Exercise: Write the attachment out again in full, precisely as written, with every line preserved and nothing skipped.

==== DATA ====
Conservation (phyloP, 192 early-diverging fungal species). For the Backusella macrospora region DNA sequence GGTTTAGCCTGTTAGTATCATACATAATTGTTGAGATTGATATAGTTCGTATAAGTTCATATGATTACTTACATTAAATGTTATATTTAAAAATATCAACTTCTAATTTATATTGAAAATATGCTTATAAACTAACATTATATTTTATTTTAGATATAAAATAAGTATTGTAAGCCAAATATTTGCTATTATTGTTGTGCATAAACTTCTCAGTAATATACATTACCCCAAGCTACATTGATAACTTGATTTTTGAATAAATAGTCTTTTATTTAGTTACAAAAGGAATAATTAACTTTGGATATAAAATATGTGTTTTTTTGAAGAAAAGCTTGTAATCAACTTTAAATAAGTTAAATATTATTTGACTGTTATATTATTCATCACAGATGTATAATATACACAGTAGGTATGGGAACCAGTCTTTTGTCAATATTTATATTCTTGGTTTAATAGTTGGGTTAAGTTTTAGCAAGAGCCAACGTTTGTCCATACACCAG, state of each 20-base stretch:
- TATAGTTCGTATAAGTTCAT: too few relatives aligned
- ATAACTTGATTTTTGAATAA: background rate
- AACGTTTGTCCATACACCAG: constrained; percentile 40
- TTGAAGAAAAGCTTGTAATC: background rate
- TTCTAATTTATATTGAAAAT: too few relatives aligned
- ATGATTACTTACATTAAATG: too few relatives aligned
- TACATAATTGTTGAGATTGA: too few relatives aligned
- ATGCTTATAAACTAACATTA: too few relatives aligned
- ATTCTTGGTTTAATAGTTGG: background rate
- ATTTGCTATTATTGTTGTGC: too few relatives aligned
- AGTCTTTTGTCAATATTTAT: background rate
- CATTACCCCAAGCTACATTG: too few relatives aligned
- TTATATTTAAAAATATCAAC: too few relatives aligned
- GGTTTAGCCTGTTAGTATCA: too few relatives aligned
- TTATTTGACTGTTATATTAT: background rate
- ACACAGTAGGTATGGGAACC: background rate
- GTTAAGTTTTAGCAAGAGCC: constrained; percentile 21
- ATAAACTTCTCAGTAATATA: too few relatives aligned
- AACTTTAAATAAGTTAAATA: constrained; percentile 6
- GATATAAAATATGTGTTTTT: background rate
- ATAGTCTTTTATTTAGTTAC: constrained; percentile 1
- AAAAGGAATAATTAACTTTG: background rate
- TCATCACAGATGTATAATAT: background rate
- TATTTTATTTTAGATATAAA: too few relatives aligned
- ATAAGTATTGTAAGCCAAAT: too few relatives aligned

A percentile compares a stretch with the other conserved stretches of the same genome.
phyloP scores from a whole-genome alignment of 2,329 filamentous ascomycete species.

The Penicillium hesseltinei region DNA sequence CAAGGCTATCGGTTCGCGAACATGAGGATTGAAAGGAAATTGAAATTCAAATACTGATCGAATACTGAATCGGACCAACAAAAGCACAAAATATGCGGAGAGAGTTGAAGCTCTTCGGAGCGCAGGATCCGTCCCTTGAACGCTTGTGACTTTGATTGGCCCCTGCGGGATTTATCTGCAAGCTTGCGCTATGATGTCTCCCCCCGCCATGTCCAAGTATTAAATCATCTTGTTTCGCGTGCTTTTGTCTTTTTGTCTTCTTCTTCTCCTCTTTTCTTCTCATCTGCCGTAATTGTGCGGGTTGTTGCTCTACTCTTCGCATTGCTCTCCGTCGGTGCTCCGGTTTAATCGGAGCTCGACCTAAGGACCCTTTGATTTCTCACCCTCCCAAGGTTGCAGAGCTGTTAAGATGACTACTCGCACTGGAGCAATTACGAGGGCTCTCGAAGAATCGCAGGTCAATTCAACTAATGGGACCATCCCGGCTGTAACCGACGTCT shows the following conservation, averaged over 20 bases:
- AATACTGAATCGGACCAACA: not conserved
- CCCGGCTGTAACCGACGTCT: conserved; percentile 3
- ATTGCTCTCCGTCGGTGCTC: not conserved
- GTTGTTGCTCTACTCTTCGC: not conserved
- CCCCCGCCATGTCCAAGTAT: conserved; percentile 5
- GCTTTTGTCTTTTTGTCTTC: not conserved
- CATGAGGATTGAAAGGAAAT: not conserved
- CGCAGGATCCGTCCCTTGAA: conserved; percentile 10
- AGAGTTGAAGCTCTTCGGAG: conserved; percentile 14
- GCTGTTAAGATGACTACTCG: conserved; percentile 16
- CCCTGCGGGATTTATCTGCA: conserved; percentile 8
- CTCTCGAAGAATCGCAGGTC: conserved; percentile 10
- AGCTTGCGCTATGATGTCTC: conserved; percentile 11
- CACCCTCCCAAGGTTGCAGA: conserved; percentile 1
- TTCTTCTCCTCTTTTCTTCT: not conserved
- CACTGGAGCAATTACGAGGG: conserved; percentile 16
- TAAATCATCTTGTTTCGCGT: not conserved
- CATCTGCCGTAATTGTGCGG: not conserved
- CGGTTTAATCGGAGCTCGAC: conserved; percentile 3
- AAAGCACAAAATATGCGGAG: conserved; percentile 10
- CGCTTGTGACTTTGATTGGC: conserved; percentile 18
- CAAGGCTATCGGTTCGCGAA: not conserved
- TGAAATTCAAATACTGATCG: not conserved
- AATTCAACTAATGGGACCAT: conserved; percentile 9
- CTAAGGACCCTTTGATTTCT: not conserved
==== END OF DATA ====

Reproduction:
Conservation (phyloP, 192 early-diverging fungal species). For the Backusella macrospora region DNA sequence GGTTTAGCCTGTTAGTATCATACATAATTGTTGAGATTGATATAGTTCGTATAAGTTCATATGATTACTTACATTAAATGTTATATTTAAAAATATCAACTTCTAATTTATATTGAAAATATGCTTATAAACTAACATTATATTTTATTTTAGATATAAAATAAGTATTGTAAGCCAAATATTTGCTATTATTGTTGTGCATAAACTTCTCAGTAATATACATTACCCCAAGCTACATTGATAACTTGATTTTTGAATAAATAGTCTTTTATTTAGTTACAAAAGGAATAATTAACTTTGGATATAAAATATGTGTTTTTTTGAAGAAAAGCTTGTAATCAACTTTAAATAAGTTAAATATTATTTGACTGTTATATTATTCATCACAGATGTATAATATACACAGTAGGTATGGGAACCAGTCTTTTGTCAATATTTATATTCTTGGTTTAATAGTTGGGTTAAGTTTTAGCAAGAGCCAACGTTTGTCCATACACCAG, state of each 20-base stretch:
- TATAGTTCGTATAAGTTCAT: too few relatives aligned
- ATAACTTGATTTTTGAATAA: background rate
- AACGTTTGTCCATACACCAG: constrained; percentile 40
- TTGAAGAAAAGCTTGTAATC: background rate
- TTCTAATTTATATTGAAAAT: too few relatives aligned
- ATGATTACTTACATTAAATG: too few relatives aligned
- TACATAATTGTTGAGATTGA: too few relatives aligned
- ATGCTTATAAACTAACATTA: too few relatives aligned
- ATTCTTGGTTTAATAGTTGG: background rate
- ATTTGCTATTATTGTTGTGC: too few relatives aligned
- AGTCTTTTGTCAATATTTAT: background rate
- CATTACCCCAAGCTACATTG: too few relatives aligned
- TTATATTTAAAAATATCAAC: too few relatives aligned
- GGTTTAGCCTGTTAGTATCA: too few relatives aligned
- TTATTTGACTGTTATATTAT: background rate
- ACACAGTAGGTATGGGAACC: background rate
- GTTAAGTTTTAGCAAGAGCC: constrained; percentile 21
- ATAAACTTCTCAGTAATATA: too few relatives aligned
- AACTTTAAATAAGTTAAATA: constrained; percentile 6
- GATATAAAATATGTGTTTTT: background rate
- ATAGTCTTTTATTTAGTTAC: constrained; percentile 1
- AAAAGGAATAATTAACTTTG: background rate
- TCATCACAGATGTATAATAT: background rate
- TATTTTATTTTAGATATAAA: too few relatives aligned
- ATAAGTATTGTAAGCCAAAT: too few relatives aligned

A percentile compares a stretch with the other conserved stretches of the same genome.
phyloP scores from a whole-genome alignment of 2,329 filamentous ascomycete species.

The Penicillium hesseltinei region DNA sequence CAAGGCTATCGGTTCGCGAACATGAGGATTGAAAGGAAATTGAAATTCAAATACTGATCGAATACTGAATCGGACCAACAAAAGCACAAAATATGCGGAGAGAGTTGAAGCTCTTCGGAGCGCAGGATCCGTCCCTTGAACGCTTGTGACTTTGATTGGCCCCTGCGGGATTTATCTGCAAGCTTGCGCTATGATGTCTCCCCCCGCCATGTCCAAGTATTAAATCATCTTGTTTCGCGTGCTTTTGTCTTTTTGTCTTCTTCTTCTCCTCTTTTCTTCTCATCTGCCGTAATTGTGCGGGTTGTTGCTCTACTCTTCGCATTGCTCTCCGTCGGTGCTCCGGTTTAATCGGAGCTCGACCTAAGGACCCTTTGATTTCTCACCCTCCCAAGGTTGCAGAGCTGTTAAGATGACTACTCGCACTGGAGCAATTACGAGGGCTCTCGAAGAATCGCAGGTCAATTCAACTAATGGGACCATCCCGGCTGTAACCGACGTCT shows the following conservation, averaged over 20 bases:
- AATACTGAATCGGACCAACA: not conserved
- CCCGGCTGTAACCGACGTCT: conserved; percentile 3
- ATTGCTCTCCGTCGGTGCTC: not conserved
- GTTGTTGCTCTACTCTTCGC: not conserved
- CCCCCGCCATGTCCAAGTAT: conserved; percentile 5
- GCTTTTGTCTTTTTGTCTTC: not conserved
- CATGAGGATTGAAAGGAAAT: not conserved
- CGCAGGATCCGTCCCTTGAA: conserved; percentile 10
- AGAGTTGAAGCTCTTCGGAG: conserved; percentile 14
- GCTGTTAAGATGACTACTCG: conserved; percentile 16
- CCCTGCGGGATTTATCTGCA: conserved; percentile 8
- CTCTCGAAGAATCGCAGGTC: conserved; percentile 10
- AGCTTGCGCTATGATGTCTC: conserved; percentile 11
- CACCCTCCCAAGGTTGCAGA: conserved; percentile 1
- TTCTTCTCCTCTTTTCTTCT: not conserved
- CACTGGAGCAATTACGAGGG: conserved; percentile 16
- TAAATCATCTTGTTTCGCGT: not conserved
- CATCTGCCGTAATTGTGCGG: not conserved
- CGGTTTAATCGGAGCTCGAC: conserved; percentile 3
- AAAGCACAAAATATGCGGAG: conserved; percentile 10
- CGCTTGTGACTTTGATTGGC: conserved; percentile 18
- CAAGGCTATCGGTTCGCGAA: not conserved
- TGAAATTCAAATACTGATCG: not conserved
- AATTCAACTAATGGGACCAT: conserved; percentile 9
- CTAAGGACCCTTTGATTTCT: not conserved